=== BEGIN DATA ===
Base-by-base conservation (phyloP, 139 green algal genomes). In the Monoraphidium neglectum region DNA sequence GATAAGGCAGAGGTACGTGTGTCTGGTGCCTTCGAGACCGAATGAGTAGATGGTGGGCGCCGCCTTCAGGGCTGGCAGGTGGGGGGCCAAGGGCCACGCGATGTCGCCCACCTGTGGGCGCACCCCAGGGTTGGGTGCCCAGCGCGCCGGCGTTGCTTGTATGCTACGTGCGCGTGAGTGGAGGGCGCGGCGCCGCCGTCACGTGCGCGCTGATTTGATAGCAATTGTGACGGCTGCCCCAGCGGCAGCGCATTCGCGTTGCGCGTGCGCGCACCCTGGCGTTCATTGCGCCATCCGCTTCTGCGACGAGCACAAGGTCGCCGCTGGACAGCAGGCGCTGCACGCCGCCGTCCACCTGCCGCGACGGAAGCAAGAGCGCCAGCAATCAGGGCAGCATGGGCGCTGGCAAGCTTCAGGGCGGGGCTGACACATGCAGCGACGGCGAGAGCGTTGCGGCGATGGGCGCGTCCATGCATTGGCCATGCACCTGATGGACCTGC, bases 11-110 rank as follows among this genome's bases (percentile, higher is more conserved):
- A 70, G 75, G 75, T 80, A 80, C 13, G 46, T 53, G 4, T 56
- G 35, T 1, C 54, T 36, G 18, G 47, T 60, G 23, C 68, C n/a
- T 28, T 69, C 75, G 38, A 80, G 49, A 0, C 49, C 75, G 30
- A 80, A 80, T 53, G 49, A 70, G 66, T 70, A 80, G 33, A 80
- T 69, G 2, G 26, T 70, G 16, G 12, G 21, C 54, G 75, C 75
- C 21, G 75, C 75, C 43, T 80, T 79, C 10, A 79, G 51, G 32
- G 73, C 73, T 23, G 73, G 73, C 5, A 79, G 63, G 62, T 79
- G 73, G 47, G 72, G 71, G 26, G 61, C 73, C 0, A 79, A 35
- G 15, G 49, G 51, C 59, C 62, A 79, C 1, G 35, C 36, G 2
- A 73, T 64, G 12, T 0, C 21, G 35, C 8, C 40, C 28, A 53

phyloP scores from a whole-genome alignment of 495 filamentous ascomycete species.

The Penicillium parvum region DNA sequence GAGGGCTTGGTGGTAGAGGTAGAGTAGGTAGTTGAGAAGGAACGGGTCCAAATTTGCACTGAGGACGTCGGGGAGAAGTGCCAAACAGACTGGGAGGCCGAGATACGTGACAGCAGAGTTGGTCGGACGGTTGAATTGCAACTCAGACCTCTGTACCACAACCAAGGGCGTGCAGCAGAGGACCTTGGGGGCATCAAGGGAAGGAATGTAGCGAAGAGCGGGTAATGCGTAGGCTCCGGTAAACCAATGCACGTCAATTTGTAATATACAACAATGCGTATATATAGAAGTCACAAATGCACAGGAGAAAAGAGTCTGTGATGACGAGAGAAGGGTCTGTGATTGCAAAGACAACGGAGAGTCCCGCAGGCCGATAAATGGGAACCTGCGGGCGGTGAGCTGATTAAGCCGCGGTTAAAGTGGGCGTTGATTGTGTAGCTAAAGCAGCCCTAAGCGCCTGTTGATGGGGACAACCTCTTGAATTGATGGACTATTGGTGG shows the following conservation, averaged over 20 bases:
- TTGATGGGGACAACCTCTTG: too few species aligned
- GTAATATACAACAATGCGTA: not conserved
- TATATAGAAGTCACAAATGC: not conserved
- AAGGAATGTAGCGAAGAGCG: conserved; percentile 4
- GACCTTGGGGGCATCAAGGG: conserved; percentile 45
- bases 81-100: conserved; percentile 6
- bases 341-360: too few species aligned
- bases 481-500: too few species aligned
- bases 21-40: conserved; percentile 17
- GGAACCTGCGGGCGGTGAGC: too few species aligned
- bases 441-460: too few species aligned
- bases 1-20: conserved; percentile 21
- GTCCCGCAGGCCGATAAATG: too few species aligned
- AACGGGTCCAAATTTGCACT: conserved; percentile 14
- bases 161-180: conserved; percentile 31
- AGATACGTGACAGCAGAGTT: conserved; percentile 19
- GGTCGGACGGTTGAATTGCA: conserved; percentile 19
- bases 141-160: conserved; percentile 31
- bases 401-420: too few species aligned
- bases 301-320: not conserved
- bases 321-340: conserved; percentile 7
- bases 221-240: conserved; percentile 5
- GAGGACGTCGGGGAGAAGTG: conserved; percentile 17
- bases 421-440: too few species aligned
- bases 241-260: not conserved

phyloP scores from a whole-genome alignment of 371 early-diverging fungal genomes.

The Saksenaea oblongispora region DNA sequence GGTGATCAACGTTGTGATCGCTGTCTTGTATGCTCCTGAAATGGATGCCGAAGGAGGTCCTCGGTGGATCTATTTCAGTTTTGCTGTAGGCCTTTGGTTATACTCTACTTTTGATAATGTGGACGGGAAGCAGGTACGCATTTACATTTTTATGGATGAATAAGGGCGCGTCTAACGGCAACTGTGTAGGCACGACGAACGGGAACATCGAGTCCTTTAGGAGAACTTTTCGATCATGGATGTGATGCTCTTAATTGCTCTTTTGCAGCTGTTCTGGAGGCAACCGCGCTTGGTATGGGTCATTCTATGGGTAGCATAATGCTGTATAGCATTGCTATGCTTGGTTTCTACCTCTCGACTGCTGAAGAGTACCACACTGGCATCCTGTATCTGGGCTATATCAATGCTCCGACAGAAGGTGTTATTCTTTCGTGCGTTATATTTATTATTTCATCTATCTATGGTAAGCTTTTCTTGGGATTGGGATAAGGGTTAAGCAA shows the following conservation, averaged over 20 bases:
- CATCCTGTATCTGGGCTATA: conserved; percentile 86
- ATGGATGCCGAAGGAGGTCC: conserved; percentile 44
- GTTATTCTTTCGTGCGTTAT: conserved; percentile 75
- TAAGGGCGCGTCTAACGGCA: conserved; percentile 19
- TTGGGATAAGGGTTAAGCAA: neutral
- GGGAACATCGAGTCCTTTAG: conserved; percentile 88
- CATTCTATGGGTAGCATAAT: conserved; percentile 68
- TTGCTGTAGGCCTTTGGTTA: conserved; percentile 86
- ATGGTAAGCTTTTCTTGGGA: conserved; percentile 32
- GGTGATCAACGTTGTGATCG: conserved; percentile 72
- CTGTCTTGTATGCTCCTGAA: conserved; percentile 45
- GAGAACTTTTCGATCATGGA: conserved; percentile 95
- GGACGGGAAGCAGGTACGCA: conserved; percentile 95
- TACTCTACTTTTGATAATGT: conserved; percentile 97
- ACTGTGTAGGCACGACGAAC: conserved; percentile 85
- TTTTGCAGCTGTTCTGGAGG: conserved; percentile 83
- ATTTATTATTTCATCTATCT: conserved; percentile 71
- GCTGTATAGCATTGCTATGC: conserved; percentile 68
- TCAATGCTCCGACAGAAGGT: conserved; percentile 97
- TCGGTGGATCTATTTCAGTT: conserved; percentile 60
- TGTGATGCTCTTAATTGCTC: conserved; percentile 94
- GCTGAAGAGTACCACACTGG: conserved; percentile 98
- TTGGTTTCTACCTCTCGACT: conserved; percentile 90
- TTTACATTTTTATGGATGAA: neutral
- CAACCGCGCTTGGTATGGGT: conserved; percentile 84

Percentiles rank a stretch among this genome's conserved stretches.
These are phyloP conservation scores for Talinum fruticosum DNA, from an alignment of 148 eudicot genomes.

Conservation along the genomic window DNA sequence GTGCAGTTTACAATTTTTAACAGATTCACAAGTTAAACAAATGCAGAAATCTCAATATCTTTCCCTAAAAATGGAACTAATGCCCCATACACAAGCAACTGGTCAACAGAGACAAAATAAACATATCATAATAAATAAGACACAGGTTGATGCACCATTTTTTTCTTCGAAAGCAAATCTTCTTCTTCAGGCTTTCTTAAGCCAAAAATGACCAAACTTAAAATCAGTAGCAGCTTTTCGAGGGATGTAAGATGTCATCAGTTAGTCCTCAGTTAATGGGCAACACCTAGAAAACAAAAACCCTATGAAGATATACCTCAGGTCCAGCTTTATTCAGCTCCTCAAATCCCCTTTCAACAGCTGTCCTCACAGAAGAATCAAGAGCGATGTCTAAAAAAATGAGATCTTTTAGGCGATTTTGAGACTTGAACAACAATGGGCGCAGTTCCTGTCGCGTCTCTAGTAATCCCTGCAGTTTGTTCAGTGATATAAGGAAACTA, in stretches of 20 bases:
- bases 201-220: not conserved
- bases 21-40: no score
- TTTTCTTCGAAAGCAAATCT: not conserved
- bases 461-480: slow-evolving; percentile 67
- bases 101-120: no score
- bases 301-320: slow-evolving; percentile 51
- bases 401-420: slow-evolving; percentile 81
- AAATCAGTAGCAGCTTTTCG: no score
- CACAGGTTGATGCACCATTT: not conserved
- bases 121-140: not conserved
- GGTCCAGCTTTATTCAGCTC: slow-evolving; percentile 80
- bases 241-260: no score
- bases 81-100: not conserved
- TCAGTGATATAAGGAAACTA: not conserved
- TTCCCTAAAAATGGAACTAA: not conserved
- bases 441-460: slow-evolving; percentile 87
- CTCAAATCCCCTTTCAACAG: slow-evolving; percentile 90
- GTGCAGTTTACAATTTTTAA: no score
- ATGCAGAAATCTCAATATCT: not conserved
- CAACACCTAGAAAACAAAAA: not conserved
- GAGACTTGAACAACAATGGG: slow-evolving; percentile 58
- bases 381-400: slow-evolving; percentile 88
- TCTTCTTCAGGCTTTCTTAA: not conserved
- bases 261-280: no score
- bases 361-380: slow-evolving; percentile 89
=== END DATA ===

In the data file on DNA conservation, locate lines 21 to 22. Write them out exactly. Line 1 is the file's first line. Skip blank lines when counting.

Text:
- bases 481-500: too few species aligned
- bases 21-40: conserved; percentile 17